Global Stimulus and Economic Reconstruction

Stimulus for Today and Tomorrow:

Principles and Policy Ideas for the United States

by Kelly Sims Gallagher*

Principles 

  1. Do good
  2. Do no harm
  3. Achieve multiple social goals at once, as soon as possible, with down payments for the future

Below is a list of specific policy ideas that will be continually edited and updated in a dynamic fashion.  It is a living document.  If you have suggestions, please email them to sara.rosales@tufts.edu.

Public Procurement

  • Municipal, state, and federal electric vehicle purchases
  • Municipal, state, and federal heat pump purchases
  • Covid-19 testing kits
  • Ventilators
  • GHG emissions sensors, drones, and satellites

Industrial and Manufacturing Stimulus

  • Establishment of a U.S. Infrastructure and Industrial Investment Bank
    • Prioritized and concessional lending, grants, and loan guarantees to certain manufacturing/production industries (defined as high priority industries of the future)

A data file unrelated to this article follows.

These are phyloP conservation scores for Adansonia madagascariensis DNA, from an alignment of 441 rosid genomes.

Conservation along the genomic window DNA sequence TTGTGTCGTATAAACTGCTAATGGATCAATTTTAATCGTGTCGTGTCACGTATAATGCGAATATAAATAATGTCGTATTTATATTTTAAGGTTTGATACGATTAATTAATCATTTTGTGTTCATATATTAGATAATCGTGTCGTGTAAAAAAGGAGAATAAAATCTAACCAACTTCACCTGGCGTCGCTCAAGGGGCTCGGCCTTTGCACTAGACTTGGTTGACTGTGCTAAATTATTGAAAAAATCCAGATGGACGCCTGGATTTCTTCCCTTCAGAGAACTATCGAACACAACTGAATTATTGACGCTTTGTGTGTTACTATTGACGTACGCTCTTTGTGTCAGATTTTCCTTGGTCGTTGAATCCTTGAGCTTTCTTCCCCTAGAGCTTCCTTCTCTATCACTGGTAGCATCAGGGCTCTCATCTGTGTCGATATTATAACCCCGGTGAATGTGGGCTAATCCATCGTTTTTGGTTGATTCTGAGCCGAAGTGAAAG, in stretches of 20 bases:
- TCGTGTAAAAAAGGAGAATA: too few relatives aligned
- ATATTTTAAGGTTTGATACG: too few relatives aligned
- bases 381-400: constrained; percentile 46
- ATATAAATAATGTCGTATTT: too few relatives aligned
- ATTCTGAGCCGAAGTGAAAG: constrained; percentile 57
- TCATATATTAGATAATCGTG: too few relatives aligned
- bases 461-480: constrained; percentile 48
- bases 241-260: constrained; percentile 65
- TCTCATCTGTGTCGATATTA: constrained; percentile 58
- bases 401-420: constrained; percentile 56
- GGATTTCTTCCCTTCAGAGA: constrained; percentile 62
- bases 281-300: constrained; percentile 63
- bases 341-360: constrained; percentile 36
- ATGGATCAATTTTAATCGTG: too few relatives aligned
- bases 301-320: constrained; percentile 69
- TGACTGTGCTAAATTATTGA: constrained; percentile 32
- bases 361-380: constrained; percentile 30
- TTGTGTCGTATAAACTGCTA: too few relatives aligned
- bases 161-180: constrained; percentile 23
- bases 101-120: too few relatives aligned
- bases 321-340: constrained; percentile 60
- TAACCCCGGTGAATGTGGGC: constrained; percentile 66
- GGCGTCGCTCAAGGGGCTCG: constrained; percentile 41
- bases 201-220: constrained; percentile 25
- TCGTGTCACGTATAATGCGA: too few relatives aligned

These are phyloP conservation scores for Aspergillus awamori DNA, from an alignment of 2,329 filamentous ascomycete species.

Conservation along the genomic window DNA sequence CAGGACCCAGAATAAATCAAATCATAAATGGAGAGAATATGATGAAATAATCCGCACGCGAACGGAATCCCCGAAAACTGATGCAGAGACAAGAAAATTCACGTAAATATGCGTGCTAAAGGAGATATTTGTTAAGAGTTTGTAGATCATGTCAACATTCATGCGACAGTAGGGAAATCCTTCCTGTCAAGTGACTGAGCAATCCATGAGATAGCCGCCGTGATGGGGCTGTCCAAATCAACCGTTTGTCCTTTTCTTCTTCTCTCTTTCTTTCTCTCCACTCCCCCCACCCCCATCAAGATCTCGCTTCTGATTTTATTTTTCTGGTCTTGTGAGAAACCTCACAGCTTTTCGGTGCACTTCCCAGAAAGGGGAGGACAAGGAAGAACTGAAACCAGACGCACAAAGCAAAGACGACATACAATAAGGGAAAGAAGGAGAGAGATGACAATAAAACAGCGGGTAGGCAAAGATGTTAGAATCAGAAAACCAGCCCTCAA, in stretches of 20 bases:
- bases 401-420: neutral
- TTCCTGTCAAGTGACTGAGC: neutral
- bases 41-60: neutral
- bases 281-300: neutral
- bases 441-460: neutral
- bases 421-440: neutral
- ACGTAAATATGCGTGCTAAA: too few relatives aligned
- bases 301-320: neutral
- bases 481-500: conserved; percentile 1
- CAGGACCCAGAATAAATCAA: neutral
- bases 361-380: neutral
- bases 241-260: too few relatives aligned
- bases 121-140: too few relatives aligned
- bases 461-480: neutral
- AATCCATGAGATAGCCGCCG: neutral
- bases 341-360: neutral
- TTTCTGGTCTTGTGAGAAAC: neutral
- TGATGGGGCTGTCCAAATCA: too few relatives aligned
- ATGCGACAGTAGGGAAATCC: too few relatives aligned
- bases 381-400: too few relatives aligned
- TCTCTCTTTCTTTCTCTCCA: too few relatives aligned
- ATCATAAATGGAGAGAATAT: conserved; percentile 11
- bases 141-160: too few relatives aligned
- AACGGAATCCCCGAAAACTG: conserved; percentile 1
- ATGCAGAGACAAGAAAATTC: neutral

• Health care industries
        • Mask production, ventilators, etc.
      • Clean energy industries
        • Low-carbon energy supply technologies
        • All energy efficiency technologies and industries
        • Energy carriers for low-carbon resources, defined as (e.g., renewable natural gas)
        • Renewable gas projects
      • Recycling industries
      • Advanced manufacturing industries
    • Restricting lending to high-carbon industries
  • Tax credits for high priority industries
  • Export promotion for high priority industries
    • Demonstration projects in developing countries (providing both aid and also demonstration of US technology)
    • Big boost in funding to U.S. Development Finance Corporation to support public health and green industries
  • Reporting requirement for any entity that receives federal funding that includes:
    • Emissions for every source above X tons
    • Jobs created with federal dollars
    • Production data on a monthly basis
    • Export data on a monthly basis

Workforce Support and Development

  • Modeled after the GI Bill, provision of free tuition and expenses for existing public health workers and those who will commit to work in public health or climate change mitigation/adaptation/resilience after graduating
  • High priority industry scholarships for those who commit to work in these sectors